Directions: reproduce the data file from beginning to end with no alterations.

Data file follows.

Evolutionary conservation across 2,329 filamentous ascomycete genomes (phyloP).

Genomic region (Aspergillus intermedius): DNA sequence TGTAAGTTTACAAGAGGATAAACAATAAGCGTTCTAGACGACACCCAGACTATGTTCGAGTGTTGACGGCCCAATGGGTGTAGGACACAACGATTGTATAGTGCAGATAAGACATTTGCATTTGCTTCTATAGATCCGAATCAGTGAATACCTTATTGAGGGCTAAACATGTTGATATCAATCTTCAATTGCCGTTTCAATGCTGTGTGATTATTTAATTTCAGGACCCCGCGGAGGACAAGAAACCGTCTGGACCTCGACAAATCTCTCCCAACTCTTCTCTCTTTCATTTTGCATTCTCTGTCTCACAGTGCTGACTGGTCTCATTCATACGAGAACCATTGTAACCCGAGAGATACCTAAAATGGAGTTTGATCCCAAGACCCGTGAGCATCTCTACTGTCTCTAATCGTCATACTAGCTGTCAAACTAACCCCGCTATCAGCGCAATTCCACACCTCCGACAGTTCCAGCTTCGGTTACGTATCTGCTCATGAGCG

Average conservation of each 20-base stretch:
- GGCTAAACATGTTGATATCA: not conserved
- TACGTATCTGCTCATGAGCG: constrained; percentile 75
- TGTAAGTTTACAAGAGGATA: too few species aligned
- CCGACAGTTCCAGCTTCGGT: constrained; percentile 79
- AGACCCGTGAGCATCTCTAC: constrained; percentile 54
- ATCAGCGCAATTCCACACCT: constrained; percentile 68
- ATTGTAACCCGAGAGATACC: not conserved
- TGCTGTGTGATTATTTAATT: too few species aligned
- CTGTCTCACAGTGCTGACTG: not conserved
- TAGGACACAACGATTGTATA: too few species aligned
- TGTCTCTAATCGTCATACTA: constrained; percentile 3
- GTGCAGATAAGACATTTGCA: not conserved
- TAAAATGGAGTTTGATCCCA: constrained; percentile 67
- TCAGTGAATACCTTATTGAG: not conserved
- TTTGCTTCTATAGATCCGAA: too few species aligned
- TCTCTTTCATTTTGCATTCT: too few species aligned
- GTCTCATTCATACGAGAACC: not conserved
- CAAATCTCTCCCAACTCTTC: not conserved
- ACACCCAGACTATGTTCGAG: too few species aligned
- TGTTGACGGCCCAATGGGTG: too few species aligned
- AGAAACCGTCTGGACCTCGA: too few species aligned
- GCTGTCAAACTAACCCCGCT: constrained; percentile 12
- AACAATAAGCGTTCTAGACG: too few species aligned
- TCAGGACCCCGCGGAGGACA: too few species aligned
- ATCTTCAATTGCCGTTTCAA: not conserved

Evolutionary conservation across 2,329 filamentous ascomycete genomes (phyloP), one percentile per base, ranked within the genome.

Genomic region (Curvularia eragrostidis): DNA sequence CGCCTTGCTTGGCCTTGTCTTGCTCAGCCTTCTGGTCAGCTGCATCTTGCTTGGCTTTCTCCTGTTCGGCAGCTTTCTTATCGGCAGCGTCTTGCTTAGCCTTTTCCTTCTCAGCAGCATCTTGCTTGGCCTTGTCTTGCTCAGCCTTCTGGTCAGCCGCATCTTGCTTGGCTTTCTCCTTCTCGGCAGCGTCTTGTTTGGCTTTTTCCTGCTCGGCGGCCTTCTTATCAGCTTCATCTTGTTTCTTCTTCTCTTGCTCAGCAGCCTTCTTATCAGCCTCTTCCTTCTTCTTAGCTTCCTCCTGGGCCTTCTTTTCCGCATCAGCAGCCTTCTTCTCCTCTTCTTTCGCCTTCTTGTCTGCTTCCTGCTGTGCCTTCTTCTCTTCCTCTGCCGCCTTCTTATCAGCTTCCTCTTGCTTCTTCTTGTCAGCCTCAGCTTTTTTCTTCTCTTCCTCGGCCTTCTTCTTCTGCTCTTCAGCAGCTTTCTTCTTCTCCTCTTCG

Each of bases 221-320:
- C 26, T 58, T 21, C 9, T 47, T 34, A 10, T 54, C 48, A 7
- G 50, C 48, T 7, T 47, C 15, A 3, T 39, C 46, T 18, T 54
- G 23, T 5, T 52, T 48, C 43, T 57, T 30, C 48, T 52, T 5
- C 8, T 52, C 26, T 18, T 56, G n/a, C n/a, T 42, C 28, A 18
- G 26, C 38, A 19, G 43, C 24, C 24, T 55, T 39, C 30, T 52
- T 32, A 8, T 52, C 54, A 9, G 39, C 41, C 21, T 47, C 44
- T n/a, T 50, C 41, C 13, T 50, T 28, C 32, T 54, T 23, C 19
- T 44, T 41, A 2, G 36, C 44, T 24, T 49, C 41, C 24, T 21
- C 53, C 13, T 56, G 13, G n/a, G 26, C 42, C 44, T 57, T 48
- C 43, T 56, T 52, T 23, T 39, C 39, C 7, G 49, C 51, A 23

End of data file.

Evolutionary conservation across 2,329 filamentous ascomycete genomes (phyloP).

Genomic region (Aspergillus intermedius): DNA sequence TGTAAGTTTACAAGAGGATAAACAATAAGCGTTCTAGACGACACCCAGACTATGTTCGAGTGTTGACGGCCCAATGGGTGTAGGACACAACGATTGTATAGTGCAGATAAGACATTTGCATTTGCTTCTATAGATCCGAATCAGTGAATACCTTATTGAGGGCTAAACATGTTGATATCAATCTTCAATTGCCGTTTCAATGCTGTGTGATTATTTAATTTCAGGACCCCGCGGAGGACAAGAAACCGTCTGGACCTCGACAAATCTCTCCCAACTCTTCTCTCTTTCATTTTGCATTCTCTGTCTCACAGTGCTGACTGGTCTCATTCATACGAGAACCATTGTAACCCGAGAGATACCTAAAATGGAGTTTGATCCCAAGACCCGTGAGCATCTCTACTGTCTCTAATCGTCATACTAGCTGTCAAACTAACCCCGCTATCAGCGCAATTCCACACCTCCGACAGTTCCAGCTTCGGTTACGTATCTGCTCATGAGCG

Average conservation of each 20-base stretch:
- GGCTAAACATGTTGATATCA: not conserved
- TACGTATCTGCTCATGAGCG: constrained; percentile 75
- TGTAAGTTTACAAGAGGATA: too few species aligned
- CCGACAGTTCCAGCTTCGGT: constrained; percentile 79
- AGACCCGTGAGCATCTCTAC: constrained; percentile 54
- ATCAGCGCAATTCCACACCT: constrained; percentile 68
- ATTGTAACCCGAGAGATACC: not conserved
- TGCTGTGTGATTATTTAATT: too few species aligned
- CTGTCTCACAGTGCTGACTG: not conserved
- TAGGACACAACGATTGTATA: too few species aligned
- TGTCTCTAATCGTCATACTA: constrained; percentile 3
- GTGCAGATAAGACATTTGCA: not conserved
- TAAAATGGAGTTTGATCCCA: constrained; percentile 67
- TCAGTGAATACCTTATTGAG: not conserved
- TTTGCTTCTATAGATCCGAA: too few species aligned
- TCTCTTTCATTTTGCATTCT: too few species aligned
- GTCTCATTCATACGAGAACC: not conserved
- CAAATCTCTCCCAACTCTTC: not conserved
- ACACCCAGACTATGTTCGAG: too few species aligned
- TGTTGACGGCCCAATGGGTG: too few species aligned
- AGAAACCGTCTGGACCTCGA: too few species aligned
- GCTGTCAAACTAACCCCGCT: constrained; percentile 12
- AACAATAAGCGTTCTAGACG: too few species aligned
- TCAGGACCCCGCGGAGGACA: too few species aligned
- ATCTTCAATTGCCGTTTCAA: not conserved

Evolutionary conservation across 2,329 filamentous ascomycete genomes (phyloP), one percentile per base, ranked within the genome.

Genomic region (Curvularia eragrostidis): DNA sequence CGCCTTGCTTGGCCTTGTCTTGCTCAGCCTTCTGGTCAGCTGCATCTTGCTTGGCTTTCTCCTGTTCGGCAGCTTTCTTATCGGCAGCGTCTTGCTTAGCCTTTTCCTTCTCAGCAGCATCTTGCTTGGCCTTGTCTTGCTCAGCCTTCTGGTCAGCCGCATCTTGCTTGGCTTTCTCCTTCTCGGCAGCGTCTTGTTTGGCTTTTTCCTGCTCGGCGGCCTTCTTATCAGCTTCATCTTGTTTCTTCTTCTCTTGCTCAGCAGCCTTCTTATCAGCCTCTTCCTTCTTCTTAGCTTCCTCCTGGGCCTTCTTTTCCGCATCAGCAGCCTTCTTCTCCTCTTCTTTCGCCTTCTTGTCTGCTTCCTGCTGTGCCTTCTTCTCTTCCTCTGCCGCCTTCTTATCAGCTTCCTCTTGCTTCTTCTTGTCAGCCTCAGCTTTTTTCTTCTCTTCCTCGGCCTTCTTCTTCTGCTCTTCAGCAGCTTTCTTCTTCTCCTCTTCG

Each of bases 221-320:
- C 26, T 58, T 21, C 9, T 47, T 34, A 10, T 54, C 48, A 7
- G 50, C 48, T 7, T 47, C 15, A 3, T 39, C 46, T 18, T 54
- G 23, T 5, T 52, T 48, C 43, T 57, T 30, C 48, T 52, T 5
- C 8, T 52, C 26, T 18, T 56, G n/a, C n/a, T 42, C 28, A 18
- G 26, C 38, A 19, G 43, C 24, C 24, T 55, T 39, C 30, T 52
- T 32, A 8, T 52, C 54, A 9, G 39, C 41, C 21, T 47, C 44
- T n/a, T 50, C 41, C 13, T 50, T 28, C 32, T 54, T 23, C 19
- T 44, T 41, A 2, G 36, C 44, T 24, T 49, C 41, C 24, T 21
- C 53, C 13, T 56, G 13, G n/a, G 26, C 42, C 44, T 57, T 48
- C 43, T 56, T 52, T 23, T 39, C 39, C 7, G 49, C 51, A 23